The Power of Love

It wasn't such a funny valentine for thousands of Hoosiers.

A heart-shaped Mylar balloon took out an electrical substation near South Bend, Ind., Sunday night, cutting off power to 2,100 homes and businesses.

"It said 'I Love You' on it," Mishawaka Utilities (search) General Manager Phil Miller told the South Bend Tribune. "It looks like someone didn't hold onto their Valentine's gift tightly enough."

Miller said the balloon's wet string hit a bank of capacitors as it drifted into the substation at around 7:30 p.m., causing what must have been some spectacular short circuits.

"Just about everything north of Douglas [Road] was out," Miller told the newspaper. "The mall, the restaurants, the theater — you name it."

All affected residents got their power back within an hour, but the person who lost the floating valentine won't be getting that back.

"[The balloon] didn't look too pretty when we pulled it out of there," Miller said.

Next Time, We'll Tow the Ambulance Instead

DUBLIN, Ireland (AP) — Dublin International Airport (search) pledged Tuesday not to tire-clamp any more ambulances after one was disabled while trying to get a seriously injured passenger to a local hospital.

The ambulance was given the clamp — better known in the U.S. as the "Denver Boot" — Saturday even though it was parked in a section reserved for emergency crews immediately outside the entrance.

"It's mind-blowing," said David Hall, owner of the privately run Life Line Ambulances Ltd. (search) "No inquiries were made about the patient, to find out how acutely ill they were before the clamp was applied."

He said the episode had distressed the patient and embarrassed the ambulance crew. Irish media identified the patient as a man in his 30s who had been badly injured on a skiing vacation.

"The airport police could have easily made a phone call to the owner of the company — me — if there was a problem," Hall said. "You don't just apply a clamp to an ambulance on an experimental basis."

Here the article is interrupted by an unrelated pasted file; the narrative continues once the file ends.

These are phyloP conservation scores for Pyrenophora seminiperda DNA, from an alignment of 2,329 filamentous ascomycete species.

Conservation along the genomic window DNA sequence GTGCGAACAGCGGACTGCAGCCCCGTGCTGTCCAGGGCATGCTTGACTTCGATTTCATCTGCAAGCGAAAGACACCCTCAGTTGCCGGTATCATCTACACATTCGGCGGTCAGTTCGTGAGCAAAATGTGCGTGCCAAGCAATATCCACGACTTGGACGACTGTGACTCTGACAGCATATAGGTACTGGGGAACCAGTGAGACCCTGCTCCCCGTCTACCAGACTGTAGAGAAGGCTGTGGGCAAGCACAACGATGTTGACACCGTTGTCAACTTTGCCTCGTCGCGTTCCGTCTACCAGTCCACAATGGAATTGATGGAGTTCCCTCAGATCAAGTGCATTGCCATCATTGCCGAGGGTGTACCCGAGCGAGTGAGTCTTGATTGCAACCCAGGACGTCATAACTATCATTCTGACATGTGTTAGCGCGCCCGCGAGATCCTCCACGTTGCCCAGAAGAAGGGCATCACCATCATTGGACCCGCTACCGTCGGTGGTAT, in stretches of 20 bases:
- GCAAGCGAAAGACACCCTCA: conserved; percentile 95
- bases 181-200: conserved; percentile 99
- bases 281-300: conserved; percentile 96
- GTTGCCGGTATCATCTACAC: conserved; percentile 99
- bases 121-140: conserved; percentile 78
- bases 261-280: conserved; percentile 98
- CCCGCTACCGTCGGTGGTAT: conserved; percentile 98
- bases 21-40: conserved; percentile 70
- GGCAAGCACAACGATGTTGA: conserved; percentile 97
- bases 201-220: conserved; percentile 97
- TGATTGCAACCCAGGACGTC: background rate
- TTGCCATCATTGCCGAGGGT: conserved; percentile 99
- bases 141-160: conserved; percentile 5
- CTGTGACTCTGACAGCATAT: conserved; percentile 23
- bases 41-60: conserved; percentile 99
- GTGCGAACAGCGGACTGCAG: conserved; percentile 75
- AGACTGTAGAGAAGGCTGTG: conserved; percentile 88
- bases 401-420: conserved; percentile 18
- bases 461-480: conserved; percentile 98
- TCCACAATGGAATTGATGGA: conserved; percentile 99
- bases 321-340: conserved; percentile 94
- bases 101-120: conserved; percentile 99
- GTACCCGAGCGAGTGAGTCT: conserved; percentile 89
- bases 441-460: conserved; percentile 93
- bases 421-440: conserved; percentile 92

The police also refused to accept the ambulance company's credit card to pay the $82 fine. Instead, paramedics were required to withdraw their own money from an ATM.

— Thanks to Out There reader Peter L.

Elderly Woman Sends Cops to Hospital

SOUTH BEND, Ind. (AP) — A 79-year-old woman has been charged with using her wooden cane to strike police officers who arrived at her home to check on her welfare.

St. Joseph County prosecutors said the officers came to investigate a possible domestic abuse charge against Betty Chambers' live-in caretaker, Thomas Holleman, 57.

As the officers tried to handcuff Holleman, Chambers allegedly struck Officer Lonny Foresman over the head with her cane, prosecutors said.

Foresman suffered a mild concussion while Sgt. John Pavlekovich suffered a separated shoulder and hand injury, said Jaimee Thirion, a spokeswoman for St. Joseph County police.

Prosecutors charged Chambers and Holleman on Tuesday with resisting law enforcement and battery.

"This is a serious concern because police are there to protect all of us," said St. Joseph County Prosecutor Michael Dvorak.

— Thanks to Out There reader Kim W.

Detroit: Meanest City in America

DETROIT (AP) — Detroit is a chilly town — in more ways than one.